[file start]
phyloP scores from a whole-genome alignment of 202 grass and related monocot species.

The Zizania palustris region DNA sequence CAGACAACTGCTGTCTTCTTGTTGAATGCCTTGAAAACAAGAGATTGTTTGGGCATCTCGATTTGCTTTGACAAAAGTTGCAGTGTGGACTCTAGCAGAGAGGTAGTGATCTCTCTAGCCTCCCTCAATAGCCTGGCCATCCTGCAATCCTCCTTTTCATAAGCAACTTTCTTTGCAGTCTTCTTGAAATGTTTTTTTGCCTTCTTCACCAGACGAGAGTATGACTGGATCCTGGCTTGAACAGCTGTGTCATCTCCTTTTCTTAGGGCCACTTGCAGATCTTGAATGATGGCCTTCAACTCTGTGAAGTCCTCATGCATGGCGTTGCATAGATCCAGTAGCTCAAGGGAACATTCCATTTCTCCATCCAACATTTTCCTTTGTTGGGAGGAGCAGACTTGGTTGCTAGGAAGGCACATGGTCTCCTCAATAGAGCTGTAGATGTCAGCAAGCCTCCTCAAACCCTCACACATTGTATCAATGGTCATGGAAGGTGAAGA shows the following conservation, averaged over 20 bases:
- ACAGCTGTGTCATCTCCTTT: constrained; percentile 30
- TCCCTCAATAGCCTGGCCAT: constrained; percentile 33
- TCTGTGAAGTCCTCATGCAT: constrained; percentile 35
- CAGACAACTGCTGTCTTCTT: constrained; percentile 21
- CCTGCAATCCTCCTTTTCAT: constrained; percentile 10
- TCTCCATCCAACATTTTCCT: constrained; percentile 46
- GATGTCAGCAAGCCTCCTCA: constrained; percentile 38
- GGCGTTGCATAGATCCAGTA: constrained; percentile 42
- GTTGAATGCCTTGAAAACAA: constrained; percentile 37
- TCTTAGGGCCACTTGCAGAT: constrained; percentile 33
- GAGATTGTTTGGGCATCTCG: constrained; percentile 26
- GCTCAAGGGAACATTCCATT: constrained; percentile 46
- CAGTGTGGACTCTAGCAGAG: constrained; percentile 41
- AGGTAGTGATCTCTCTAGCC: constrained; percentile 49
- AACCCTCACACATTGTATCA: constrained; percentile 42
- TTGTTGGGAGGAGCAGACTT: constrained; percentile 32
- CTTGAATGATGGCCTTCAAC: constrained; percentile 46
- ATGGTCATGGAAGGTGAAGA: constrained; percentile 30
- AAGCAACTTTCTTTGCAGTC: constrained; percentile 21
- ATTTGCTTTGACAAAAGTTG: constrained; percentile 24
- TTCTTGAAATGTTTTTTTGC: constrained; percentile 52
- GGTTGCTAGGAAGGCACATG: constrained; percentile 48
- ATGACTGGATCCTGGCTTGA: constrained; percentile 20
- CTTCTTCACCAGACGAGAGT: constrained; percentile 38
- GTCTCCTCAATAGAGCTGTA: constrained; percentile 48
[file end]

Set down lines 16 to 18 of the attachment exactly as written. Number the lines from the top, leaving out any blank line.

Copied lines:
- AGGTAGTGATCTCTCTAGCC: constrained; percentile 49
- AACCCTCACACATTGTATCA: constrained; percentile 42
- TTGTTGGGAGGAGCAGACTT: constrained; percentile 32